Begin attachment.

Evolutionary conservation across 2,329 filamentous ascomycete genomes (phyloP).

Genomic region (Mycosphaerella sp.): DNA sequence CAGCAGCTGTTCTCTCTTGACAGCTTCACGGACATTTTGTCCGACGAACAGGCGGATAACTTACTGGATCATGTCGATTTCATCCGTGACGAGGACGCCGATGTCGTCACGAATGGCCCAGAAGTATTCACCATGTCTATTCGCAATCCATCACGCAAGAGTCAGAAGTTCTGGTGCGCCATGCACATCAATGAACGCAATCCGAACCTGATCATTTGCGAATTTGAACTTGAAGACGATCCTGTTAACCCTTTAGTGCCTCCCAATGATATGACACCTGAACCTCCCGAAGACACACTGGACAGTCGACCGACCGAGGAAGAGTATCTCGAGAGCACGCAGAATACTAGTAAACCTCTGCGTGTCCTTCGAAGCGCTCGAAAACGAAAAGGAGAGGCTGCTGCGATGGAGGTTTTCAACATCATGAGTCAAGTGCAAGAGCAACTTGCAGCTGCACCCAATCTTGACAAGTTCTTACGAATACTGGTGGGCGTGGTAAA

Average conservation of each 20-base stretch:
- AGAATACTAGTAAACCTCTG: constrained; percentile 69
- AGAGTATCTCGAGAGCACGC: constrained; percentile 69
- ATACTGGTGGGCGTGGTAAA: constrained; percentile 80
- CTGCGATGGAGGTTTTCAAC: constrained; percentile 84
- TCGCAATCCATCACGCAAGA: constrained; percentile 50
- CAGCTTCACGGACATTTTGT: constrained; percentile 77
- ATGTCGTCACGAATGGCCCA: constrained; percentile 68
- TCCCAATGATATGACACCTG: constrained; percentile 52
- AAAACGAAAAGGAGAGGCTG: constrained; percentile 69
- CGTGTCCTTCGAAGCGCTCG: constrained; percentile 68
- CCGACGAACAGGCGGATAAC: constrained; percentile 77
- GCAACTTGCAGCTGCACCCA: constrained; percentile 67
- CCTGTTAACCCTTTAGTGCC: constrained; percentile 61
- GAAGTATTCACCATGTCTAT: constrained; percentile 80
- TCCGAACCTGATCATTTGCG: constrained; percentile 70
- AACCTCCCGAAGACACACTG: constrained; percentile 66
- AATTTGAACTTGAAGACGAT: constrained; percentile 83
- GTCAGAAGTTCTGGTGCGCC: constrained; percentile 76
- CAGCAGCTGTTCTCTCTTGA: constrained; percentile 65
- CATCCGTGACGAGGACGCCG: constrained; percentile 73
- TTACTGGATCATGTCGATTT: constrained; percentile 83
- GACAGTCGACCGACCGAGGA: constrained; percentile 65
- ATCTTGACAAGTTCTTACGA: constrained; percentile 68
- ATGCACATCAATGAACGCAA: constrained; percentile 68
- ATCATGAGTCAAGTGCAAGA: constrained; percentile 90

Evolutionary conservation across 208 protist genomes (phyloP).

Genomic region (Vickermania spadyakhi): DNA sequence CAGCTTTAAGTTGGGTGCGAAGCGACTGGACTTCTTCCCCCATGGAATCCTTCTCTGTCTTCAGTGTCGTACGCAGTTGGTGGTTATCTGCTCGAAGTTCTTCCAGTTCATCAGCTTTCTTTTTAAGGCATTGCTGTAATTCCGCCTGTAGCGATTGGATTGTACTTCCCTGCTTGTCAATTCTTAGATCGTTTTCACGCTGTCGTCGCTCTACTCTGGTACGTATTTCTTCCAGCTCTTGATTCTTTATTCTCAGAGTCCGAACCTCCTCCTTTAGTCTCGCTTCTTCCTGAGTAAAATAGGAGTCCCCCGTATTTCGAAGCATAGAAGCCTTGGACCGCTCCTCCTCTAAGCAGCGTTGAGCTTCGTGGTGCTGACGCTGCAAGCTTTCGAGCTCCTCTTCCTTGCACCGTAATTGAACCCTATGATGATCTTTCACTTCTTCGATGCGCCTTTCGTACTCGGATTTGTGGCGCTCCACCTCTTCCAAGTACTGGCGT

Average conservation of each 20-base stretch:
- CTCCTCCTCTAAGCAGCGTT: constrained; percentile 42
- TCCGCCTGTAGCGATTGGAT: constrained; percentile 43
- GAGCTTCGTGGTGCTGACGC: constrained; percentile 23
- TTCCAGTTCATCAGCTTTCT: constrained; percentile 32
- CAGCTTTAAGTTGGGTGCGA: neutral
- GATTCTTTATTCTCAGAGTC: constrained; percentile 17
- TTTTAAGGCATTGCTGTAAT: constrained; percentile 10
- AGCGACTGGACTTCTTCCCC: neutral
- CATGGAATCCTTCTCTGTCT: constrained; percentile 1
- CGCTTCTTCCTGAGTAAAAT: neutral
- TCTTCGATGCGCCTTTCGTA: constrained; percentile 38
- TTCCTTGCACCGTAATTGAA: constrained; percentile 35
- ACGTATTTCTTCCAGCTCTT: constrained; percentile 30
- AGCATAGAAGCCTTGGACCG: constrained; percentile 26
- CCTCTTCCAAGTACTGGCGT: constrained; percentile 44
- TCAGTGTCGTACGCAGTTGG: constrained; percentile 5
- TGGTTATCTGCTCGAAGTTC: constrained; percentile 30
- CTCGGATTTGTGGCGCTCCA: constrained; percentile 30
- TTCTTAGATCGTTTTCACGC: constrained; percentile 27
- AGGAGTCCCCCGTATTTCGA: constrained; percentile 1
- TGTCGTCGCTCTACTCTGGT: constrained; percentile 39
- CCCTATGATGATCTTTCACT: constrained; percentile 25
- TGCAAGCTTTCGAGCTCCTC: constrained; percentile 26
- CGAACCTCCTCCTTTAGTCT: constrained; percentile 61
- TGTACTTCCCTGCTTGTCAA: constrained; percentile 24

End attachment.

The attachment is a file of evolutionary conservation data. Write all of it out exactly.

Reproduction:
Evolutionary conservation across 2,329 filamentous ascomycete genomes (phyloP).

Genomic region (Mycosphaerella sp.): DNA sequence CAGCAGCTGTTCTCTCTTGACAGCTTCACGGACATTTTGTCCGACGAACAGGCGGATAACTTACTGGATCATGTCGATTTCATCCGTGACGAGGACGCCGATGTCGTCACGAATGGCCCAGAAGTATTCACCATGTCTATTCGCAATCCATCACGCAAGAGTCAGAAGTTCTGGTGCGCCATGCACATCAATGAACGCAATCCGAACCTGATCATTTGCGAATTTGAACTTGAAGACGATCCTGTTAACCCTTTAGTGCCTCCCAATGATATGACACCTGAACCTCCCGAAGACACACTGGACAGTCGACCGACCGAGGAAGAGTATCTCGAGAGCACGCAGAATACTAGTAAACCTCTGCGTGTCCTTCGAAGCGCTCGAAAACGAAAAGGAGAGGCTGCTGCGATGGAGGTTTTCAACATCATGAGTCAAGTGCAAGAGCAACTTGCAGCTGCACCCAATCTTGACAAGTTCTTACGAATACTGGTGGGCGTGGTAAA

Average conservation of each 20-base stretch:
- AGAATACTAGTAAACCTCTG: constrained; percentile 69
- AGAGTATCTCGAGAGCACGC: constrained; percentile 69
- ATACTGGTGGGCGTGGTAAA: constrained; percentile 80
- CTGCGATGGAGGTTTTCAAC: constrained; percentile 84
- TCGCAATCCATCACGCAAGA: constrained; percentile 50
- CAGCTTCACGGACATTTTGT: constrained; percentile 77
- ATGTCGTCACGAATGGCCCA: constrained; percentile 68
- TCCCAATGATATGACACCTG: constrained; percentile 52
- AAAACGAAAAGGAGAGGCTG: constrained; percentile 69
- CGTGTCCTTCGAAGCGCTCG: constrained; percentile 68
- CCGACGAACAGGCGGATAAC: constrained; percentile 77
- GCAACTTGCAGCTGCACCCA: constrained; percentile 67
- CCTGTTAACCCTTTAGTGCC: constrained; percentile 61
- GAAGTATTCACCATGTCTAT: constrained; percentile 80
- TCCGAACCTGATCATTTGCG: constrained; percentile 70
- AACCTCCCGAAGACACACTG: constrained; percentile 66
- AATTTGAACTTGAAGACGAT: constrained; percentile 83
- GTCAGAAGTTCTGGTGCGCC: constrained; percentile 76
- CAGCAGCTGTTCTCTCTTGA: constrained; percentile 65
- CATCCGTGACGAGGACGCCG: constrained; percentile 73
- TTACTGGATCATGTCGATTT: constrained; percentile 83
- GACAGTCGACCGACCGAGGA: constrained; percentile 65
- ATCTTGACAAGTTCTTACGA: constrained; percentile 68
- ATGCACATCAATGAACGCAA: constrained; percentile 68
- ATCATGAGTCAAGTGCAAGA: constrained; percentile 90

Evolutionary conservation across 208 protist genomes (phyloP).

Genomic region (Vickermania spadyakhi): DNA sequence CAGCTTTAAGTTGGGTGCGAAGCGACTGGACTTCTTCCCCCATGGAATCCTTCTCTGTCTTCAGTGTCGTACGCAGTTGGTGGTTATCTGCTCGAAGTTCTTCCAGTTCATCAGCTTTCTTTTTAAGGCATTGCTGTAATTCCGCCTGTAGCGATTGGATTGTACTTCCCTGCTTGTCAATTCTTAGATCGTTTTCACGCTGTCGTCGCTCTACTCTGGTACGTATTTCTTCCAGCTCTTGATTCTTTATTCTCAGAGTCCGAACCTCCTCCTTTAGTCTCGCTTCTTCCTGAGTAAAATAGGAGTCCCCCGTATTTCGAAGCATAGAAGCCTTGGACCGCTCCTCCTCTAAGCAGCGTTGAGCTTCGTGGTGCTGACGCTGCAAGCTTTCGAGCTCCTCTTCCTTGCACCGTAATTGAACCCTATGATGATCTTTCACTTCTTCGATGCGCCTTTCGTACTCGGATTTGTGGCGCTCCACCTCTTCCAAGTACTGGCGT

Average conservation of each 20-base stretch:
- CTCCTCCTCTAAGCAGCGTT: constrained; percentile 42
- TCCGCCTGTAGCGATTGGAT: constrained; percentile 43
- GAGCTTCGTGGTGCTGACGC: constrained; percentile 23
- TTCCAGTTCATCAGCTTTCT: constrained; percentile 32
- CAGCTTTAAGTTGGGTGCGA: neutral
- GATTCTTTATTCTCAGAGTC: constrained; percentile 17
- TTTTAAGGCATTGCTGTAAT: constrained; percentile 10
- AGCGACTGGACTTCTTCCCC: neutral
- CATGGAATCCTTCTCTGTCT: constrained; percentile 1
- CGCTTCTTCCTGAGTAAAAT: neutral
- TCTTCGATGCGCCTTTCGTA: constrained; percentile 38
- TTCCTTGCACCGTAATTGAA: constrained; percentile 35
- ACGTATTTCTTCCAGCTCTT: constrained; percentile 30
- AGCATAGAAGCCTTGGACCG: constrained; percentile 26
- CCTCTTCCAAGTACTGGCGT: constrained; percentile 44
- TCAGTGTCGTACGCAGTTGG: constrained; percentile 5
- TGGTTATCTGCTCGAAGTTC: constrained; percentile 30
- CTCGGATTTGTGGCGCTCCA: constrained; percentile 30
- TTCTTAGATCGTTTTCACGC: constrained; percentile 27
- AGGAGTCCCCCGTATTTCGA: constrained; percentile 1
- TGTCGTCGCTCTACTCTGGT: constrained; percentile 39
- CCCTATGATGATCTTTCACT: constrained; percentile 25
- TGCAAGCTTTCGAGCTCCTC: constrained; percentile 26
- CGAACCTCCTCCTTTAGTCT: constrained; percentile 61
- TGTACTTCCCTGCTTGTCAA: constrained; percentile 24